This year's World Cup has been of surprises from the underdogs. First, it was the favored Spain losing to the underrated Swiss. Then on Day 10, the defeating World Cup champion Italians were stunned with a 1-1 draw against New Zealand. But how do these compare to the biggest upsets in the tournament's history? Zack Faigen takes a look.
U.S. over Colombia, 1994
Colombia was one of the favorites in 1994, but the hosts scored a huge upset with the help of defender Andres Escobar's own goal in their group stage matchup. Escobar was later shot and killed back in Colombia. Most people believe he was killed because of the own goal, possibly because Colombia's elimination led to huge gambling losses for some powerful drug lords.
South Korea over Italy, 2002
The fact that South Korea were co-hosts of the 2002 World Cup makes this huge upset slightly less shocking in the history of the event. Still, the Asian side's victory over world power Italy was a stunner, as they beat the Italians 2–1 in sudden-death extra time to reach the quarterfinals.
Northern Ireland over Spain, 1982
On neutral soil, Spain would have been the heavy favorite in this clash. But this wasn't on neutral soil. The World Cup was held in Spain in 1982. Northern Ireland shocked the hosts, 1-0, a result made all-the-more surprising given that Northern Ireland played much of that second half with 10 men.
Cameroon over Argentina, 1990
The African side got the 1990 event off to a shocking start with an upset over the reigning World Cup champions. Cameroon would top its group and eventually reach the quarterfinals, the first time that an African side had done so.
East Germany over West Germany, 1974
In a huge upset filled with political implications, the East Germans held their West counterparts scoreless in the 1-0 victory. East German forward Juergen Sparwasser (left) scored the lone goal past West German defenders Horst Hoettges (on ground), Berti Vogts (kicking) and goalkeeper Sepp Maier.
North Korea over Italy, 1966
The biggest upset of the England-hosted 1966 World Cup came in group play when North Korea beat the heavily-favored Italians. The 1-0 win helped North Korea win their group, and prevented Italy from advancing. North Korea would eventually lose to Portugal, 5-3, after being up 3-0 in one of the greatest comebacks in World Cup history.
Bulgaria over Germany, 1994
In a quarterfinal stunner for the ages, Bulgaria came back from a 1-0 deficit with two late second-half goals to send the Germans home. The Germans, in a way the reigning champions as West Germany had won the World Cup in 1990, were playing as a unified country for the first time since before World War II.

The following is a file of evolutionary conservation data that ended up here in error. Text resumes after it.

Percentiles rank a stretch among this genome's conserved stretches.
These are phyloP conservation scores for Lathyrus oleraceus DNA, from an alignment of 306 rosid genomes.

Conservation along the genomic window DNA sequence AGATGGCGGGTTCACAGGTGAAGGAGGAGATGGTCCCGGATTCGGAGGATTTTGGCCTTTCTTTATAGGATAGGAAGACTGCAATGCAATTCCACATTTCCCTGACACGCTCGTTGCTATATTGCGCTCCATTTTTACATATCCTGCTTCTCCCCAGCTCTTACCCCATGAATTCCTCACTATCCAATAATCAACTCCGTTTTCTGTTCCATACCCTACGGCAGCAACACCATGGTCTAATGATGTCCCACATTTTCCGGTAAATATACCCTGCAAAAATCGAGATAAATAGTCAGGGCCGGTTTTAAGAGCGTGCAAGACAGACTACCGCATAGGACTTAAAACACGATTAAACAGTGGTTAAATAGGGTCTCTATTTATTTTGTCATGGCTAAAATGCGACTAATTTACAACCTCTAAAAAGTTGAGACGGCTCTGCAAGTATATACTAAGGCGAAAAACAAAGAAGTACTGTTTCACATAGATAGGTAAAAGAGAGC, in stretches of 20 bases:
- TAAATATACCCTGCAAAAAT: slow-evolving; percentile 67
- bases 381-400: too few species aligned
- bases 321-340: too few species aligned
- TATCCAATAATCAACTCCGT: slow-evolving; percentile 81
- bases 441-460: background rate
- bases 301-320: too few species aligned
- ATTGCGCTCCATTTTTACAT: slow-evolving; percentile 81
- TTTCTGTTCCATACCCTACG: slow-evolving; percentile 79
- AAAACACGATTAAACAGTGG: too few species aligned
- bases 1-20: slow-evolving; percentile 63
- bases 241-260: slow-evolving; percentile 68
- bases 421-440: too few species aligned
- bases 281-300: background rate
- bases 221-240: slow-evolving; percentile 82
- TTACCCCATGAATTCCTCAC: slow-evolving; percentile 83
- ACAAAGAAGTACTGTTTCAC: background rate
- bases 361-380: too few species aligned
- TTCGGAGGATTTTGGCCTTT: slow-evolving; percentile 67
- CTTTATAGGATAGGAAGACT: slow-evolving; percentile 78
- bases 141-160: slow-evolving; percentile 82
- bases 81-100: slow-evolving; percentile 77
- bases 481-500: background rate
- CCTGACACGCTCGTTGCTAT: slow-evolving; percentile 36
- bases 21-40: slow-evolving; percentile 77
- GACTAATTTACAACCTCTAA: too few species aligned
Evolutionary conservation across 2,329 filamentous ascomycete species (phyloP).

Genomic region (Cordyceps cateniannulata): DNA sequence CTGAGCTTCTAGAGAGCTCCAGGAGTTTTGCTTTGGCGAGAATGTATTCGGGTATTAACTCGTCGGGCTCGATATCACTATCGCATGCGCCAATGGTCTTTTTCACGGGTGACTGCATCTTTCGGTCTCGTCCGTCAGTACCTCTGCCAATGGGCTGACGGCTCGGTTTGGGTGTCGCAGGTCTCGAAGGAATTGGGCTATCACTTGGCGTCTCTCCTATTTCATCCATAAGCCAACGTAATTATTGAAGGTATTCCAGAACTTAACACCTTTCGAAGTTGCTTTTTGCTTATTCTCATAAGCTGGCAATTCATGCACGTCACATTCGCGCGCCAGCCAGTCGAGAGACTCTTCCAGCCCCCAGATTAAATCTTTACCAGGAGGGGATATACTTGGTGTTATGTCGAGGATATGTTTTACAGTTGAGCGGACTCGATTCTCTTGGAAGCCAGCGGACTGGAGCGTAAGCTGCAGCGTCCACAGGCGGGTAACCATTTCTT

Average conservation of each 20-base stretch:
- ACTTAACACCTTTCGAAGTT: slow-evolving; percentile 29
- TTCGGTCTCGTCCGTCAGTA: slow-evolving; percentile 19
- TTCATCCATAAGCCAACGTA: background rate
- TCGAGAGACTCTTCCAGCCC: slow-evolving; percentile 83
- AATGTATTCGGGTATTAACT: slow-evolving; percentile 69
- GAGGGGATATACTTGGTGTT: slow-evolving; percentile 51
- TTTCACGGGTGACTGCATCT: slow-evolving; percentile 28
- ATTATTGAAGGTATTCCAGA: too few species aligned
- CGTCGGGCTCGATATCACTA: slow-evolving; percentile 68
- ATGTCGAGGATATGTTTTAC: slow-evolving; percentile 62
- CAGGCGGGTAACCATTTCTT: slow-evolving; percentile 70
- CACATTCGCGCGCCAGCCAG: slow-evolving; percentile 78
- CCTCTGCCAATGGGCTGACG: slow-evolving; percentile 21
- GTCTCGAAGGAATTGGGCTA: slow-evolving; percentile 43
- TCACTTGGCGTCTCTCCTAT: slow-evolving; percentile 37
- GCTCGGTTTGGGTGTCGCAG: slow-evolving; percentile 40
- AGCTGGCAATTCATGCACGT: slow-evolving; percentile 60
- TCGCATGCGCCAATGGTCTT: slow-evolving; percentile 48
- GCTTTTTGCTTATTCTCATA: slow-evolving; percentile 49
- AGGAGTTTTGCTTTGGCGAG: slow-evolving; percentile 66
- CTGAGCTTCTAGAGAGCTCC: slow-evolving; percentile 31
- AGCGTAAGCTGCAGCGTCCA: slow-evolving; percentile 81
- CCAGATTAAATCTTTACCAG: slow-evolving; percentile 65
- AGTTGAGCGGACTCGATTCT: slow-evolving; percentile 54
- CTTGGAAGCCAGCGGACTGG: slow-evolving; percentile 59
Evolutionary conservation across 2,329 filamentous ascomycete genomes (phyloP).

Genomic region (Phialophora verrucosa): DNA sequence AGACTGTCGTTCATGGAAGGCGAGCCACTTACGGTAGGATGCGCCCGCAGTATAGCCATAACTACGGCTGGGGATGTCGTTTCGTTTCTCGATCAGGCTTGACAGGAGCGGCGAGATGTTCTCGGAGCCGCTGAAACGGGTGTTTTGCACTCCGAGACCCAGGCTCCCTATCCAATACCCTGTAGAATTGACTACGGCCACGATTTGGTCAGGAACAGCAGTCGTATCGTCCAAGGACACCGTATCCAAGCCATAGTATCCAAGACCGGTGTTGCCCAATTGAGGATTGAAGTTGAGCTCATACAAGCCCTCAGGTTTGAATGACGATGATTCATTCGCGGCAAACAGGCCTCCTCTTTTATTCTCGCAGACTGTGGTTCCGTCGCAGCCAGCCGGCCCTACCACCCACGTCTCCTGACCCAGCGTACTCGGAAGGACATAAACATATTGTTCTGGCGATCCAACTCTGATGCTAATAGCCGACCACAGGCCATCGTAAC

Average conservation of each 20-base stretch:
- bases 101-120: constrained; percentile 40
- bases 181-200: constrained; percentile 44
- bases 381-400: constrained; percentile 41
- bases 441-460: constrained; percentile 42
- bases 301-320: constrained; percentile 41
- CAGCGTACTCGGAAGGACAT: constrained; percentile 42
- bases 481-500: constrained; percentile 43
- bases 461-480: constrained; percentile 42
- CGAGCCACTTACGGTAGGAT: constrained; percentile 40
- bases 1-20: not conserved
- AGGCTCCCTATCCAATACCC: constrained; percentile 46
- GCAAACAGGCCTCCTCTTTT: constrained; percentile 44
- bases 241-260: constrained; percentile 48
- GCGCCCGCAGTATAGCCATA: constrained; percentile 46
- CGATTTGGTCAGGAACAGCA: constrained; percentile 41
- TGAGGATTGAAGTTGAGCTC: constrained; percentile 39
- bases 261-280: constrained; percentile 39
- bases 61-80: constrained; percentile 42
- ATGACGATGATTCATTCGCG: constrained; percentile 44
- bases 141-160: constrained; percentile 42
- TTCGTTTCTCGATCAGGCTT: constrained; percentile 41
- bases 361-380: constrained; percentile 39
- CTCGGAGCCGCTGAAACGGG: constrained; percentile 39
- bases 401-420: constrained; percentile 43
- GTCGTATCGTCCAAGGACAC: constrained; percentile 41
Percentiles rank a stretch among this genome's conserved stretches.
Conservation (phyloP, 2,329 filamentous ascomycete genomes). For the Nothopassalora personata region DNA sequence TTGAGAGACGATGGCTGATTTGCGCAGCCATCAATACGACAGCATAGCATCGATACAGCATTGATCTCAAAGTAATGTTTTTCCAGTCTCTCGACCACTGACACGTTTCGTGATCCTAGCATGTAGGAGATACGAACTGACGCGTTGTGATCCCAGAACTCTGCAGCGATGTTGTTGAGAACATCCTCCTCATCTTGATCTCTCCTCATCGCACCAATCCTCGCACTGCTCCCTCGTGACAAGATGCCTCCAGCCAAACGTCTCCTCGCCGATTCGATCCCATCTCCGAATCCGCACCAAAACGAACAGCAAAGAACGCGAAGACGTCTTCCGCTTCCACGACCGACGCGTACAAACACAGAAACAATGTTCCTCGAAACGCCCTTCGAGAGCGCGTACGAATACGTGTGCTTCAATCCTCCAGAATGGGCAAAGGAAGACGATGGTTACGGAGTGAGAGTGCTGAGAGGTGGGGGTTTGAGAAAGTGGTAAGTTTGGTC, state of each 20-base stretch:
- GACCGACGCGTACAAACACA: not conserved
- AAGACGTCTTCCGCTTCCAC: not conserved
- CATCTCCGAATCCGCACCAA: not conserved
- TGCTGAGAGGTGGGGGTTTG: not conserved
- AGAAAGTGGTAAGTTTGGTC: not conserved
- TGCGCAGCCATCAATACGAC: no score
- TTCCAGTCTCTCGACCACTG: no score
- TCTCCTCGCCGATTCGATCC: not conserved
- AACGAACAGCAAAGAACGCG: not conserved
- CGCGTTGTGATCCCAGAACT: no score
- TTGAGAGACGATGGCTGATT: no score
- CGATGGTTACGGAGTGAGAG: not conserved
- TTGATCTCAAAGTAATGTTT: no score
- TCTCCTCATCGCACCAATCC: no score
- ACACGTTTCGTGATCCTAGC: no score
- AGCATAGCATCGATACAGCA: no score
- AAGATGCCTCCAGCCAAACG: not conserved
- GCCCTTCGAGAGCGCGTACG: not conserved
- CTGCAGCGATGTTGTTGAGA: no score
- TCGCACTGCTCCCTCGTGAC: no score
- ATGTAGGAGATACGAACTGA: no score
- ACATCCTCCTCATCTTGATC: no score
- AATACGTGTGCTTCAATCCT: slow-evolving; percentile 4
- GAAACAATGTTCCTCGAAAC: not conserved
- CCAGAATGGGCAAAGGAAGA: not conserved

Senegal over France, 2002
It was a battle of former colonial power vs. its former colony. It was also reigning World Cup champions vs. severe underdogs. It didn't matter. Senegal shocked France in their opening group-stage match, 1-0. Senegal would advance out of the group stage, while France was held scoreless in all three games, marking the worst performance ever for a defending champion.
U.S. over England, 1950
England were a soccer powerhouse, the U.S. an international punching bag. Here's a stat: the odds of the English winning the World Cup was 3-1; the odds of the Americans winning was 500-1. Only one American journalist even attended the World Cup, and he did so on his own dime. The 1-0 win was such a stunner that some publications in England presumed the scoreline they received was in error, and printed the result as either 10-0 or 10-1. Unfortunately for the Americans, they lost their other two opening matches and did not advance. The country would not qualify for another World Cup until 1990.
Uruguay over Brazil, 1950
On par with the shocking U.S. win over England from that year, but this one gets the nod because it was in the final. Under the old rules of the World Cup -- in which point totals were used to determine the winner, not just the winner of the match -- Brazil needed only a draw against Uruguay. Oh, and Brazil were the hosts! Brazil had won their previous two matches by a combined 13-2 score and were big favorites in the final. On that day, 200,000 people filled Estadio do Maracana to watch the home side. Brazil took a 1-0 lead early in the second half, but Uruguay would equalize soon thereafter and score the winner with just over 10 minutes to go. Brazil was denied its first World Cup, which would come eight years later.